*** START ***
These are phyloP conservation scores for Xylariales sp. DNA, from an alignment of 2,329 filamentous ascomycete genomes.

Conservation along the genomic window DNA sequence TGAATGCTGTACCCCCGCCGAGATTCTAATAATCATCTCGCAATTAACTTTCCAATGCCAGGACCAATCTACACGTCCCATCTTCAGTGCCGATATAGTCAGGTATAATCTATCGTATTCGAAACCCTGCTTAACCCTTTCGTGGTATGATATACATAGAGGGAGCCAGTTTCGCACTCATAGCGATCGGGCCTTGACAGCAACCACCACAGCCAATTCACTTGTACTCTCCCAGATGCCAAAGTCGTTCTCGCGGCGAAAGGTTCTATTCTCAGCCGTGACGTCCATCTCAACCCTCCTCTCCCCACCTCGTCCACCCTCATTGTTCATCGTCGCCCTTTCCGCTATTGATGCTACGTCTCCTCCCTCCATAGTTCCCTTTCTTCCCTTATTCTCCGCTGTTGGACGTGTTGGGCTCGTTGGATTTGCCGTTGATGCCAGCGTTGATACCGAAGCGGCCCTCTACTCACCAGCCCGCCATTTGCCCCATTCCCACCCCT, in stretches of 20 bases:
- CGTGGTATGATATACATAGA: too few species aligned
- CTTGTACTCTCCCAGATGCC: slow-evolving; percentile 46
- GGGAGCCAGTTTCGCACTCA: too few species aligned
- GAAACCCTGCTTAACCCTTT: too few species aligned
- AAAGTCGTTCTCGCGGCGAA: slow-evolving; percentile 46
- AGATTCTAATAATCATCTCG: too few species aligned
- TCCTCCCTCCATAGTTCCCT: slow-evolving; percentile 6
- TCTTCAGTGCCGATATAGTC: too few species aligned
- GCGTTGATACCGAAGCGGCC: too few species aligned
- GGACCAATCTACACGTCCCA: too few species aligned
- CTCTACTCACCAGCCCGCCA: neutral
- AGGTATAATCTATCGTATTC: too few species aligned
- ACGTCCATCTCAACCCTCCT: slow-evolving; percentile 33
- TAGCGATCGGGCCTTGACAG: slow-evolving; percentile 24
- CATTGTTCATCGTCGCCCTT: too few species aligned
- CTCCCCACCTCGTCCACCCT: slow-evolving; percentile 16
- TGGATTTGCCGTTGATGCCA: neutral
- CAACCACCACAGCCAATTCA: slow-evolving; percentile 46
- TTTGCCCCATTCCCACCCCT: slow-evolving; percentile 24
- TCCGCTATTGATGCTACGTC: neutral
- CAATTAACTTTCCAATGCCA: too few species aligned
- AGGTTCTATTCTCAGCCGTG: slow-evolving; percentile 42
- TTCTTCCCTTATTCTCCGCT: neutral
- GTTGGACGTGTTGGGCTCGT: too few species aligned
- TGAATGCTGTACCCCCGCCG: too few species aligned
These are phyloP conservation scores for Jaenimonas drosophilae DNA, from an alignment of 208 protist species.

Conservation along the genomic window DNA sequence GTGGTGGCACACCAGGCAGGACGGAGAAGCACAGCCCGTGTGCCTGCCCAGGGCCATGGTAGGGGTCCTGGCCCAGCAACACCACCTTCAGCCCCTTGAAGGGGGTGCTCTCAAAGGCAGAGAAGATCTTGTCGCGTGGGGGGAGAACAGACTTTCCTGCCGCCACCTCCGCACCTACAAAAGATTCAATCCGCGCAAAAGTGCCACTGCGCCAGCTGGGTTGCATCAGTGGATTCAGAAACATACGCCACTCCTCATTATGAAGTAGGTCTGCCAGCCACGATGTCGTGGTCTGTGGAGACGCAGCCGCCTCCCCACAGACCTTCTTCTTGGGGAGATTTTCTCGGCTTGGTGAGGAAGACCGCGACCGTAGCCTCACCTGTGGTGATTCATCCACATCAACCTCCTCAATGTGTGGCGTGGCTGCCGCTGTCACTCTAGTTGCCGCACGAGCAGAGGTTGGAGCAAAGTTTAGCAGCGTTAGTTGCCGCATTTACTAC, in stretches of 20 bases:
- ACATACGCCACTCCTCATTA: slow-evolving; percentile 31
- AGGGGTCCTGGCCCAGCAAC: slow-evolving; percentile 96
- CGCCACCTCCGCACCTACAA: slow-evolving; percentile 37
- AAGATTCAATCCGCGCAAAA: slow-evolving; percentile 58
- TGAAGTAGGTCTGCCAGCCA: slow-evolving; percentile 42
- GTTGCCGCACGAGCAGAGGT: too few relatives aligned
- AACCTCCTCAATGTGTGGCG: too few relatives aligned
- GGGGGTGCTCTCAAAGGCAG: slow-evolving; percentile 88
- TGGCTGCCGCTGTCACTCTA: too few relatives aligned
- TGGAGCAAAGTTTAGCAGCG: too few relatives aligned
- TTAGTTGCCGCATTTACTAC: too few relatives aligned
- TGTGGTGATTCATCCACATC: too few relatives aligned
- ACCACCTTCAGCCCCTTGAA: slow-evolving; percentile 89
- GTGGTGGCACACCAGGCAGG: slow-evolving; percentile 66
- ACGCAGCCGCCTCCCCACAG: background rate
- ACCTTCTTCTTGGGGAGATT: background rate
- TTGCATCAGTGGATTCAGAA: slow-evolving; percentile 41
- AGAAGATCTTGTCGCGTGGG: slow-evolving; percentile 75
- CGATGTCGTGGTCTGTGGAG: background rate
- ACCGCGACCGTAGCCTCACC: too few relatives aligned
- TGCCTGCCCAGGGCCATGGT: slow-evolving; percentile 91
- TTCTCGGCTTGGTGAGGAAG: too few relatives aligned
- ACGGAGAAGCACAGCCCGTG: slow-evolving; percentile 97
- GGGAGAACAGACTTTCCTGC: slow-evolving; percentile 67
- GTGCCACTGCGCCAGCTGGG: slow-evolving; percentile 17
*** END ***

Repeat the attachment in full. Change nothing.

These are phyloP conservation scores for Xylariales sp. DNA, from an alignment of 2,329 filamentous ascomycete genomes.

Conservation along the genomic window DNA sequence TGAATGCTGTACCCCCGCCGAGATTCTAATAATCATCTCGCAATTAACTTTCCAATGCCAGGACCAATCTACACGTCCCATCTTCAGTGCCGATATAGTCAGGTATAATCTATCGTATTCGAAACCCTGCTTAACCCTTTCGTGGTATGATATACATAGAGGGAGCCAGTTTCGCACTCATAGCGATCGGGCCTTGACAGCAACCACCACAGCCAATTCACTTGTACTCTCCCAGATGCCAAAGTCGTTCTCGCGGCGAAAGGTTCTATTCTCAGCCGTGACGTCCATCTCAACCCTCCTCTCCCCACCTCGTCCACCCTCATTGTTCATCGTCGCCCTTTCCGCTATTGATGCTACGTCTCCTCCCTCCATAGTTCCCTTTCTTCCCTTATTCTCCGCTGTTGGACGTGTTGGGCTCGTTGGATTTGCCGTTGATGCCAGCGTTGATACCGAAGCGGCCCTCTACTCACCAGCCCGCCATTTGCCCCATTCCCACCCCT, in stretches of 20 bases:
- CGTGGTATGATATACATAGA: too few species aligned
- CTTGTACTCTCCCAGATGCC: slow-evolving; percentile 46
- GGGAGCCAGTTTCGCACTCA: too few species aligned
- GAAACCCTGCTTAACCCTTT: too few species aligned
- AAAGTCGTTCTCGCGGCGAA: slow-evolving; percentile 46
- AGATTCTAATAATCATCTCG: too few species aligned
- TCCTCCCTCCATAGTTCCCT: slow-evolving; percentile 6
- TCTTCAGTGCCGATATAGTC: too few species aligned
- GCGTTGATACCGAAGCGGCC: too few species aligned
- GGACCAATCTACACGTCCCA: too few species aligned
- CTCTACTCACCAGCCCGCCA: neutral
- AGGTATAATCTATCGTATTC: too few species aligned
- ACGTCCATCTCAACCCTCCT: slow-evolving; percentile 33
- TAGCGATCGGGCCTTGACAG: slow-evolving; percentile 24
- CATTGTTCATCGTCGCCCTT: too few species aligned
- CTCCCCACCTCGTCCACCCT: slow-evolving; percentile 16
- TGGATTTGCCGTTGATGCCA: neutral
- CAACCACCACAGCCAATTCA: slow-evolving; percentile 46
- TTTGCCCCATTCCCACCCCT: slow-evolving; percentile 24
- TCCGCTATTGATGCTACGTC: neutral
- CAATTAACTTTCCAATGCCA: too few species aligned
- AGGTTCTATTCTCAGCCGTG: slow-evolving; percentile 42
- TTCTTCCCTTATTCTCCGCT: neutral
- GTTGGACGTGTTGGGCTCGT: too few species aligned
- TGAATGCTGTACCCCCGCCG: too few species aligned
These are phyloP conservation scores for Jaenimonas drosophilae DNA, from an alignment of 208 protist species.

Conservation along the genomic window DNA sequence GTGGTGGCACACCAGGCAGGACGGAGAAGCACAGCCCGTGTGCCTGCCCAGGGCCATGGTAGGGGTCCTGGCCCAGCAACACCACCTTCAGCCCCTTGAAGGGGGTGCTCTCAAAGGCAGAGAAGATCTTGTCGCGTGGGGGGAGAACAGACTTTCCTGCCGCCACCTCCGCACCTACAAAAGATTCAATCCGCGCAAAAGTGCCACTGCGCCAGCTGGGTTGCATCAGTGGATTCAGAAACATACGCCACTCCTCATTATGAAGTAGGTCTGCCAGCCACGATGTCGTGGTCTGTGGAGACGCAGCCGCCTCCCCACAGACCTTCTTCTTGGGGAGATTTTCTCGGCTTGGTGAGGAAGACCGCGACCGTAGCCTCACCTGTGGTGATTCATCCACATCAACCTCCTCAATGTGTGGCGTGGCTGCCGCTGTCACTCTAGTTGCCGCACGAGCAGAGGTTGGAGCAAAGTTTAGCAGCGTTAGTTGCCGCATTTACTAC, in stretches of 20 bases:
- ACATACGCCACTCCTCATTA: slow-evolving; percentile 31
- AGGGGTCCTGGCCCAGCAAC: slow-evolving; percentile 96
- CGCCACCTCCGCACCTACAA: slow-evolving; percentile 37
- AAGATTCAATCCGCGCAAAA: slow-evolving; percentile 58
- TGAAGTAGGTCTGCCAGCCA: slow-evolving; percentile 42
- GTTGCCGCACGAGCAGAGGT: too few relatives aligned
- AACCTCCTCAATGTGTGGCG: too few relatives aligned
- GGGGGTGCTCTCAAAGGCAG: slow-evolving; percentile 88
- TGGCTGCCGCTGTCACTCTA: too few relatives aligned
- TGGAGCAAAGTTTAGCAGCG: too few relatives aligned
- TTAGTTGCCGCATTTACTAC: too few relatives aligned
- TGTGGTGATTCATCCACATC: too few relatives aligned
- ACCACCTTCAGCCCCTTGAA: slow-evolving; percentile 89
- GTGGTGGCACACCAGGCAGG: slow-evolving; percentile 66
- ACGCAGCCGCCTCCCCACAG: background rate
- ACCTTCTTCTTGGGGAGATT: background rate
- TTGCATCAGTGGATTCAGAA: slow-evolving; percentile 41
- AGAAGATCTTGTCGCGTGGG: slow-evolving; percentile 75
- CGATGTCGTGGTCTGTGGAG: background rate
- ACCGCGACCGTAGCCTCACC: too few relatives aligned
- TGCCTGCCCAGGGCCATGGT: slow-evolving; percentile 91
- TTCTCGGCTTGGTGAGGAAG: too few relatives aligned
- ACGGAGAAGCACAGCCCGTG: slow-evolving; percentile 97
- GGGAGAACAGACTTTCCTGC: slow-evolving; percentile 67
- GTGCCACTGCGCCAGCTGGG: slow-evolving; percentile 17